Examing the Nonroutine Acts of Emergency Workers and How They Become Routine
MetadataShow full item record
The purpose of this study is to determine how nonroutine acts performed by iii trained emergency workers developed into routine emergency acts and skills. I will be specifically looking for concepts that are common throughout the different types of emergency workers that will be interviewed. The data is gathered from focus groups that were recruited from classes on campus. In particular the results depict some very common techniques used in training that allowed the workers to feel confident about their role in emergencies. These tended to include repetition of "classroom training, "but more importantly from the viewpoint of the workers, repetition of simulated emergencies. The development of autonomy in decision making was an important facet for workers whose work "territory" was varied; however, autonomy was rarely stressed for those in relatively constant surroundings such as pools. Several commonalities were found throughout each field. These included interruptions, self-efficacy, the use of judgment and tacit knowledge. Many of the participants also expressed the same sentiment towards their feelings of the training and its efficiency. Some research will also show attempts to change policy and training within emergency workers in order to improve job performance and enhance the safety of the public as well. I will include a small statistical appendix that looks at the satisfaction level of evacuees who fled to Houston, Texas when Hurricane Katrina hit. Five specific factors were examined and regressed to determine satisfaction levels. Only two factors showed any type of significance. As the discussion will indicate, certain previous factors, before the hurricane hit, are believed to be the cause of these particular results.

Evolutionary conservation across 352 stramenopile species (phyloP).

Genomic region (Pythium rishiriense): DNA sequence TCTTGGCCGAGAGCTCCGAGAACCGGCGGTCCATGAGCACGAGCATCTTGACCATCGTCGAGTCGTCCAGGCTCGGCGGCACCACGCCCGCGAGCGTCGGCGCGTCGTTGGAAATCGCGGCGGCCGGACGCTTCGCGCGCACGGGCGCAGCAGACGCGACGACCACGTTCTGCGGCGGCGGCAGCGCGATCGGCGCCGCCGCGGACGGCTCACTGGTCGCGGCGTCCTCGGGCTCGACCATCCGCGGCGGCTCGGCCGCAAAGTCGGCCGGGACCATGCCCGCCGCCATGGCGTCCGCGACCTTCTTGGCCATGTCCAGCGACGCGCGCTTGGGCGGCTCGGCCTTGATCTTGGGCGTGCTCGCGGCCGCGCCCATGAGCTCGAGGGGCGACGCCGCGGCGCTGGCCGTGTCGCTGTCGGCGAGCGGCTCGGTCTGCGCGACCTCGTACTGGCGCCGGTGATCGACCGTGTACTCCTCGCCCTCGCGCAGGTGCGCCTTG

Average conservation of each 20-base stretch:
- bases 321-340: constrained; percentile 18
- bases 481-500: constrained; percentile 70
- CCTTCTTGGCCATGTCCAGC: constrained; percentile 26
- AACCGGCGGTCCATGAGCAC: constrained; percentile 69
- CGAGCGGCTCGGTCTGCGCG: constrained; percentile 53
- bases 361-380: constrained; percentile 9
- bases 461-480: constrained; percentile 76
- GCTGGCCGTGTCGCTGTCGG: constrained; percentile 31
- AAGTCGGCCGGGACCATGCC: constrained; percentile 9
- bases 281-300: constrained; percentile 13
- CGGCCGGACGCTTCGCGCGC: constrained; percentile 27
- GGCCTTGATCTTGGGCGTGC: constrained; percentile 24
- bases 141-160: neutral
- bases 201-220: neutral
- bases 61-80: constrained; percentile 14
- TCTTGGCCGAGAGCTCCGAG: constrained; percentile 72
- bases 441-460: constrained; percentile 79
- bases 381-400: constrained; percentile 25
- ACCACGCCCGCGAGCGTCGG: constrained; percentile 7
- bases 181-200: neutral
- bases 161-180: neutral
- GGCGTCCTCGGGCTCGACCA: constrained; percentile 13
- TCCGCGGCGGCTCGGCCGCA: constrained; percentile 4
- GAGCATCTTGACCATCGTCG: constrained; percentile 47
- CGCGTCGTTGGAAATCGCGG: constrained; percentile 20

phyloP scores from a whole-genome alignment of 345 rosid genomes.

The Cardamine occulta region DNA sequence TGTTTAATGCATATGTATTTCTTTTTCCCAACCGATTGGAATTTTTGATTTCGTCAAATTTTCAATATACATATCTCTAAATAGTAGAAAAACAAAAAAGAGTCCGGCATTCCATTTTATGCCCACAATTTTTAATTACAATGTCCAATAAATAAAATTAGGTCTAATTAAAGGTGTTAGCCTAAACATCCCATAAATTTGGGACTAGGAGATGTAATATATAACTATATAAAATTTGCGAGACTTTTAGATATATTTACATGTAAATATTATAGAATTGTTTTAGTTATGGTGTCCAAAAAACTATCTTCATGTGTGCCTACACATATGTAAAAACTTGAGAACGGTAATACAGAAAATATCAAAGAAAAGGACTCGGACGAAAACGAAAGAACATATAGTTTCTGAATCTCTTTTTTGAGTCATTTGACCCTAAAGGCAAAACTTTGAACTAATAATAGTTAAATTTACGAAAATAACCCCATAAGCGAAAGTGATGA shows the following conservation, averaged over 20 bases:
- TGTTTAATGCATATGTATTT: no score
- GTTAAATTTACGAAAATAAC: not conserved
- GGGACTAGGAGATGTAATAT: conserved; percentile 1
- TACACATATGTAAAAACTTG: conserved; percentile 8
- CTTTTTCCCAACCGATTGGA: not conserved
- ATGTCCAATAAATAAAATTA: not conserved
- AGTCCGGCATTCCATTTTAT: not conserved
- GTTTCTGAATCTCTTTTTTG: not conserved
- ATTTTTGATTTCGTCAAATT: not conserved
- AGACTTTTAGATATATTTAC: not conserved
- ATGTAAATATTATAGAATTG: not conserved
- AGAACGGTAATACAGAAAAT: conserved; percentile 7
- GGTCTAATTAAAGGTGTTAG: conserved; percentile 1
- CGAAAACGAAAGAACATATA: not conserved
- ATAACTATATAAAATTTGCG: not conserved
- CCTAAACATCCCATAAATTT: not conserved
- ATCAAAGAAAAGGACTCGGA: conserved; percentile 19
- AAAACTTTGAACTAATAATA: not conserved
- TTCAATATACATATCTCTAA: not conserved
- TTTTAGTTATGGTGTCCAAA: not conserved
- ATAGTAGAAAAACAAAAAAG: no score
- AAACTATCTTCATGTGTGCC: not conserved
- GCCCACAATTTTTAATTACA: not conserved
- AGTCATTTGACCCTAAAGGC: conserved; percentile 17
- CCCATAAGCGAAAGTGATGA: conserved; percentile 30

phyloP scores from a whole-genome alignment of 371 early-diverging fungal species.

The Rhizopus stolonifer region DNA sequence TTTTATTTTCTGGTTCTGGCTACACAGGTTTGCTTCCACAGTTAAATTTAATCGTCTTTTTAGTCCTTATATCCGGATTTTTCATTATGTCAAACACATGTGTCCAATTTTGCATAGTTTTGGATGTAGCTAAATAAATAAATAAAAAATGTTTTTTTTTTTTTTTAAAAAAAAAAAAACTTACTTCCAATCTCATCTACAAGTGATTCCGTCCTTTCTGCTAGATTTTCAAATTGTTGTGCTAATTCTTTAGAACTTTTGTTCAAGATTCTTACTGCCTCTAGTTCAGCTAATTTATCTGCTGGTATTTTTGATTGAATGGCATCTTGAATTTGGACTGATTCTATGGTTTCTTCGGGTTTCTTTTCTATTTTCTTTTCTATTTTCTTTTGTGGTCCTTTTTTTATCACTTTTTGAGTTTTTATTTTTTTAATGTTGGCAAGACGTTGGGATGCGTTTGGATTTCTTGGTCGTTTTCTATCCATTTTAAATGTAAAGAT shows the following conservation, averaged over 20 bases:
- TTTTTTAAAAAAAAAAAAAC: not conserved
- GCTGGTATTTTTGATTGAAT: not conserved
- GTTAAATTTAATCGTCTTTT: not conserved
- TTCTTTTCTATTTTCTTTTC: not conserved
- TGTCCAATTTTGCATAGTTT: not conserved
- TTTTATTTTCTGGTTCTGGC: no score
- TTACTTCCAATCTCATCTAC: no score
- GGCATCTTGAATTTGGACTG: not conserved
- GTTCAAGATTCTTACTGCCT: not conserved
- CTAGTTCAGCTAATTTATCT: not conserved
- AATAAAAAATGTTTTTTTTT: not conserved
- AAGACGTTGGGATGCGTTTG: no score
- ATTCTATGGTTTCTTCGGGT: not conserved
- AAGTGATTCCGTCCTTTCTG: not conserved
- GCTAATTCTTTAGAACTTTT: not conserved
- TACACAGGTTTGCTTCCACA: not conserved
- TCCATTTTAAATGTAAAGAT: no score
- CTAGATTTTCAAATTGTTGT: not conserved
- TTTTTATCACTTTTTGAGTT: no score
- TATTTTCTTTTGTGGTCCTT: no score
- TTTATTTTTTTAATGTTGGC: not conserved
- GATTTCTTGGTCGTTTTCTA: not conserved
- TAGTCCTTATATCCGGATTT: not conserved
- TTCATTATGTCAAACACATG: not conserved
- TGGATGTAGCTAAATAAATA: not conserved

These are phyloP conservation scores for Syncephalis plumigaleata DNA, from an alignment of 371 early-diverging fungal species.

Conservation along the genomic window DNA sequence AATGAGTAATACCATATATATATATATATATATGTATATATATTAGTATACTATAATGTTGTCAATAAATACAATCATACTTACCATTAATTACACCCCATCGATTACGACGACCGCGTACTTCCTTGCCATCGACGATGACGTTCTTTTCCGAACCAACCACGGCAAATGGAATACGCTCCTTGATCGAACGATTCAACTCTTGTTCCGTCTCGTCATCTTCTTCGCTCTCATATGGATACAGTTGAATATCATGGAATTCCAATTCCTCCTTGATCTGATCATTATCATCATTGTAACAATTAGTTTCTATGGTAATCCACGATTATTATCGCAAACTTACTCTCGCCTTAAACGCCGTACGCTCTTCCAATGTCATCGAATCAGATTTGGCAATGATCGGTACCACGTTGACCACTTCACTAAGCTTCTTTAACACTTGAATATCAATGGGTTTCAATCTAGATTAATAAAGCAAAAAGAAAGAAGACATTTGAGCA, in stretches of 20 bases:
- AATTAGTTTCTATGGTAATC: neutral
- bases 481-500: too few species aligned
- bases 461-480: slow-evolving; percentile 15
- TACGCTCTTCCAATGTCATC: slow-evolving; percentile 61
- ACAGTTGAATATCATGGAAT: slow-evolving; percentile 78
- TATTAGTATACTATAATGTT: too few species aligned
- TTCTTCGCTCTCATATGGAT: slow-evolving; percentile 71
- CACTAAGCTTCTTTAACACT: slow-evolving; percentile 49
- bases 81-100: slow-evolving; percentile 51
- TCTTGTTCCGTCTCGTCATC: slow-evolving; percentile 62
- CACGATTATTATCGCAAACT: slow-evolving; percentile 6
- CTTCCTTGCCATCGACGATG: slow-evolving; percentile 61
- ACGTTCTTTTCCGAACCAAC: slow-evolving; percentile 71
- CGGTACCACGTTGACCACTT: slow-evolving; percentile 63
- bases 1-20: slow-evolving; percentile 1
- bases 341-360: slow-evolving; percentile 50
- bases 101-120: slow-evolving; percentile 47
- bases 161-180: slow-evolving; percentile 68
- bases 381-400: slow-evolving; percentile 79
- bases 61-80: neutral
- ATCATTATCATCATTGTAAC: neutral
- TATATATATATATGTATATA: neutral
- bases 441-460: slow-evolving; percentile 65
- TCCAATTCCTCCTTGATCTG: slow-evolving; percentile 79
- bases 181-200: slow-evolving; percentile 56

McDonald, Camille M. (2010). Examing the Nonroutine Acts of Emergency Workers and How They Become Routine. Master's thesis, Texas A&M University. Available electronically from